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ESR-10 Viral enzymes in the Coronavirus RNA replication complex: assembly, mechanism, and inhibition (AMU)

Project description
The coronavirus (CoV) family contains important respiratory and enteric pathogens. The successive emergence of highly pathogenic CoVs such as the Severe Acute Respiratory Syndrome (SARS-CoV) in 2003 and the Middle East Respiratory Syndrome Coronavirus (MERS-CoV) in 2012 highlights their zoonotic potential. To date, there is no treatment against CoVs.
In the lab we recently identified and characterized a highly active and processive SARS-CoV polymerase complex in vitro (Subissi et al., PNAS, 2014). We also demonstrated that the viral 3’-5’ exonuclease (ExoN) can excise mismatches generated by the polymerase complex (Bouvet et al., PNAS, 2012). This proofreading system is an unprecedented discovery in RNA viruses and would explain the inefficiency of Ribavirin (a nucleotide analogue) treatment in SARS- and MERS-patients.
Goals of the ESR will be to

  1. unravel nucleotide polymerisation mechanisms at the molecular and atomic level
  2. identify nucleotide analogues that are efficiently incorporated by the SARS-CoV and MERS-CoV polymerase complex, but not excised by the viral 3’-5’ ExoN activity
  3. understand in structural terms how these complex work, and 4) comparatively position these mechanisms in the viral polymerase world.

Methods used: biochemistry, enzymology, molecular biology, basic structural/biophysical methods.

The Network
This PhD position is part of the European training network ANTIVIRALS ( The candidate will benefit from the ANTIVIRALS network, which includes regular (scientific) network meetings and training in research methodology and complementary skills. This research project offers unique opportunities for establishing a broad and international scientific network with partners from the academic and industrial sector. The research project is performed in close collaboration with and partly at the premises of other institutions of the ANTIVIRALS network.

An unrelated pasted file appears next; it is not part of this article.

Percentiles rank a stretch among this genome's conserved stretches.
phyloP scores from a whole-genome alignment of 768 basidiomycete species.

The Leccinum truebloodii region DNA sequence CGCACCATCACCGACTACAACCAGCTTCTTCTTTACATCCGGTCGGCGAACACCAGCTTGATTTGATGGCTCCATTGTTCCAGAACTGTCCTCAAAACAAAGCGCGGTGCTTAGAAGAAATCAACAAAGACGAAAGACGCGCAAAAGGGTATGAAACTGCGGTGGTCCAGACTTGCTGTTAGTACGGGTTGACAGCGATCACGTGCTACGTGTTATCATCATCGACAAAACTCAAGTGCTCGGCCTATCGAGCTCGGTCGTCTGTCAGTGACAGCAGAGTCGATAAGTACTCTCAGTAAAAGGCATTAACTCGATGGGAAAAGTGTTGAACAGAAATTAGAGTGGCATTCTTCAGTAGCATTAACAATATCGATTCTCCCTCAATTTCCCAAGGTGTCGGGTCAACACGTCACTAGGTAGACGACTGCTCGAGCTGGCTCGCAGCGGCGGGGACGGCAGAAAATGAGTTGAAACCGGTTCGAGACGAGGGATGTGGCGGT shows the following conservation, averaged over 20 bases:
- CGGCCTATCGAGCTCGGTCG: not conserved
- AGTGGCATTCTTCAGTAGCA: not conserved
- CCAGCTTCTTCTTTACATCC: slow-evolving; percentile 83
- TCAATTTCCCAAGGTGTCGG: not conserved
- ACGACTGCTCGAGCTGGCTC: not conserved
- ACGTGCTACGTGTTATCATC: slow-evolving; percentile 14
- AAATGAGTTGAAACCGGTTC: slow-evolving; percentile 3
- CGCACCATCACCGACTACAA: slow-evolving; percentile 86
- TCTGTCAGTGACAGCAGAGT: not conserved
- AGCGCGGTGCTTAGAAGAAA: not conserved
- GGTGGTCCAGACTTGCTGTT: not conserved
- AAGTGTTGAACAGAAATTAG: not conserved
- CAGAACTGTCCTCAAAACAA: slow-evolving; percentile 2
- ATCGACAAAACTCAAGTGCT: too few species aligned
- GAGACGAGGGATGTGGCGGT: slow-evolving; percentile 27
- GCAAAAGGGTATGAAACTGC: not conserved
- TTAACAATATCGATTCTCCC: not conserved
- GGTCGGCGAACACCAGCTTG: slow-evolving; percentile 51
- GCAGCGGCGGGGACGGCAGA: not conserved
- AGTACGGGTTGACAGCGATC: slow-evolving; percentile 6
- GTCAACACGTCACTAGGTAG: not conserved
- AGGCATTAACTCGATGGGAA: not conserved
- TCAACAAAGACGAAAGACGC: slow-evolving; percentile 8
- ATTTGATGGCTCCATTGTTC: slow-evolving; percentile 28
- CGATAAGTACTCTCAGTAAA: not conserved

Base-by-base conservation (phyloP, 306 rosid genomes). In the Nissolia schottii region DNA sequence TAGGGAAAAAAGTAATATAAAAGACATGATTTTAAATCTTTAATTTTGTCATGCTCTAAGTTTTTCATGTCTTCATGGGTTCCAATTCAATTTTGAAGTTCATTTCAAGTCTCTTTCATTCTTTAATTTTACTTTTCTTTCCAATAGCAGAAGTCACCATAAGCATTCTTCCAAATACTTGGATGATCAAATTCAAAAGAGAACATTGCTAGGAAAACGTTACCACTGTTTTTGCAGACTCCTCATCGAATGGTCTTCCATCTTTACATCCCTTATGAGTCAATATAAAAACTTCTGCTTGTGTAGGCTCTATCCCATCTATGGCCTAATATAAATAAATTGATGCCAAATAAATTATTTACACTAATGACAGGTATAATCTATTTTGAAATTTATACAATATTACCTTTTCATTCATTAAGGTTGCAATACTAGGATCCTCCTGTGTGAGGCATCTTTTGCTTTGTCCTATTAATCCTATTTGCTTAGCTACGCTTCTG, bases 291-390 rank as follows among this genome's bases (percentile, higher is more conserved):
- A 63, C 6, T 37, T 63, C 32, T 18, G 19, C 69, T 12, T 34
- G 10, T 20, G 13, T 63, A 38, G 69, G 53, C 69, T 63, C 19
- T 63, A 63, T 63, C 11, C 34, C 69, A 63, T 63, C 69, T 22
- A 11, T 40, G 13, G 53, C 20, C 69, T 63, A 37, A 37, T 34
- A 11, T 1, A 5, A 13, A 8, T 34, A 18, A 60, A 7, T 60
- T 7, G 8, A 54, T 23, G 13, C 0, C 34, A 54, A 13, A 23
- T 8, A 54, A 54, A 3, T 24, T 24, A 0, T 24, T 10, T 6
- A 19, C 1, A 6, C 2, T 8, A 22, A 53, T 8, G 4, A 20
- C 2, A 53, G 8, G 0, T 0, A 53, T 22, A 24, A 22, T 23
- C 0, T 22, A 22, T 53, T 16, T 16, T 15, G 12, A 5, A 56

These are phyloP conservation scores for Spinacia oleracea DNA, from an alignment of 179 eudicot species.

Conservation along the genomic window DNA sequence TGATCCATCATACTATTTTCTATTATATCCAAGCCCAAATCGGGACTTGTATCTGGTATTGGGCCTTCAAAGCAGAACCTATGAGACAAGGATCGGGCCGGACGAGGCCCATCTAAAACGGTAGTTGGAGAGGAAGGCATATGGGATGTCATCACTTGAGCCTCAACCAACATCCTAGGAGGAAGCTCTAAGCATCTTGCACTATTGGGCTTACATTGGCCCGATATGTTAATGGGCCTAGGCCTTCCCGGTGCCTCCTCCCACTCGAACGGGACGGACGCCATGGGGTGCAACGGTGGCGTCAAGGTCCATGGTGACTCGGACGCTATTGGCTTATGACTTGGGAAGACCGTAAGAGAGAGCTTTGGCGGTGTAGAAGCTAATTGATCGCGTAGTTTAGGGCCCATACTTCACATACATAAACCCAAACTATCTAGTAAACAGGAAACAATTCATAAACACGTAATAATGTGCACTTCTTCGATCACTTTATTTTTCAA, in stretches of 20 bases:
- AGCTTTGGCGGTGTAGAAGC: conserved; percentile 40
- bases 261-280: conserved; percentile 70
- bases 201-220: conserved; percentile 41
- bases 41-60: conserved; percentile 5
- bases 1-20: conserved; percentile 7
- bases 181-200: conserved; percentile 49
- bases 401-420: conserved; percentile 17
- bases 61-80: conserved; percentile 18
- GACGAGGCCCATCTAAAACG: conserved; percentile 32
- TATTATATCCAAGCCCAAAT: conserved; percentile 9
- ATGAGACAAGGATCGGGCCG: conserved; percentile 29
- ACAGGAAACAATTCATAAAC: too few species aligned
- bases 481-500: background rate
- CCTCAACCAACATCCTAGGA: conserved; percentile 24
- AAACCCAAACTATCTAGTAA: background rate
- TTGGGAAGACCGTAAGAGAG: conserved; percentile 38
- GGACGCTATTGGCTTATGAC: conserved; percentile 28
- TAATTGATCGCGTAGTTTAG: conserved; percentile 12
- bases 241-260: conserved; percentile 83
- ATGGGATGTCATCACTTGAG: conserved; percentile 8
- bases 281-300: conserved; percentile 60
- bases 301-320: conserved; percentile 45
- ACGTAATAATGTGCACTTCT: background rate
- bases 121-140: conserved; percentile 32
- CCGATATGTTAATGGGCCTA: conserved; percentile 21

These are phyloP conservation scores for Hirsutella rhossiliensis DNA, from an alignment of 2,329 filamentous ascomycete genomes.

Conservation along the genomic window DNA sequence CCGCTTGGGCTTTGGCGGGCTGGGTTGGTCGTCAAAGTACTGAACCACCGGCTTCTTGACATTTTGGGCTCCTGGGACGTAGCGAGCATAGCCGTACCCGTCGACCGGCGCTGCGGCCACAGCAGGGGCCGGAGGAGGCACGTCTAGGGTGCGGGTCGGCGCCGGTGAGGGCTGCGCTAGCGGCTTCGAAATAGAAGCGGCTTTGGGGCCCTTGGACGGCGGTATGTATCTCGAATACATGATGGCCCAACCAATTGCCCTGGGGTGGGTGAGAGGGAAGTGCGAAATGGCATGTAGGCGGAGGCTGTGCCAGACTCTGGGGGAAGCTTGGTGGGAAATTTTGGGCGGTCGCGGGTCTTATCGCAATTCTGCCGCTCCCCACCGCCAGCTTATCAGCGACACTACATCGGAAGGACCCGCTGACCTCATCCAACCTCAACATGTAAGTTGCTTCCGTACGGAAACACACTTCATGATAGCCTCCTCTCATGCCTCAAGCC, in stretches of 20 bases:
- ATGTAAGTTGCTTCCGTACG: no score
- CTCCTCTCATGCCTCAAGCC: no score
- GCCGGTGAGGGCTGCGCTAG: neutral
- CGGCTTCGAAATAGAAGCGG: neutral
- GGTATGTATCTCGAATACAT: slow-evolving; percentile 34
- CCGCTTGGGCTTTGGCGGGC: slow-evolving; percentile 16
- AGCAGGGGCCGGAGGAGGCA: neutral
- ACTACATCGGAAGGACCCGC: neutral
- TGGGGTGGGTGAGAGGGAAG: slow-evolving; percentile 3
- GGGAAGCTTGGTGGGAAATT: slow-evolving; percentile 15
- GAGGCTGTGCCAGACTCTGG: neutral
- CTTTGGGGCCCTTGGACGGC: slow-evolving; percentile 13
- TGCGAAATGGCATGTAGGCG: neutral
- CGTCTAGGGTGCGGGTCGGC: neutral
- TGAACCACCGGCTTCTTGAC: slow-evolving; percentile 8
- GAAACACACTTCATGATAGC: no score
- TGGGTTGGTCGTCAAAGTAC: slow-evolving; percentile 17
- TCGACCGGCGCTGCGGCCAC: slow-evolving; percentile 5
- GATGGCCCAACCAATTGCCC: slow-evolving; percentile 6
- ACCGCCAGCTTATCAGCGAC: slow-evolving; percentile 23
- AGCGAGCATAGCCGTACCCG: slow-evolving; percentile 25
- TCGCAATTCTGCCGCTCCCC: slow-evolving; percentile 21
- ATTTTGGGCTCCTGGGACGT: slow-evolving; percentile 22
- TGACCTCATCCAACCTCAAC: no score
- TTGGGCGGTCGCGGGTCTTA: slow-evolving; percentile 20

Host institute
The Structural Virology laboratory of the Architecture et Fonction des Macromolécules Biologiques AFMB is affiliated to the French CNRS and the Aix-Marseille Université (AMU). It is dedicated to structural biology, enzymology, and screening with a special emphasis on emerging viruses and Coronavirus in particular ( More precisely, the group aims at studying

  1. Viral replicases: Structure Mechanism & Drug Design;
  2. Structural Disorder and Molecular Recognition;
  3. Proteins from Emergent Viruses and Parasitology; and
  4. Antiviral Medicinal Chemistry.

Therefore, the group has developed expertise and methodologies state-of-the-art enzymology, biophysics and crystallography, molecular biology and reverse genetics, replicon studies, RNA biochemistry. The team has access to the state-of the-art facilities: X-ray crystallography, nuclear magnetic resonance (NMR), small-angle X-ray scattering (SAXS), and spectroscopic methods (CD, FTIR, fluorimetry). Furthermore, B. Canard’s group will benefit of the operating structural proteomics platform "from gene to structure", which includes parallel and robotized cloning, expression, purification and crystallization steps of targets of interest. AFMB has been among leaders in Europe for robotized crystallization and the use of nanodrops.

Research of the ESR will be embedded in the Graduate School of AMU, facilitating collaborations with other researchers involved in Infectious diseases and Microbiology in the broad Marseille area.

Candidate found. Vacancy is closed.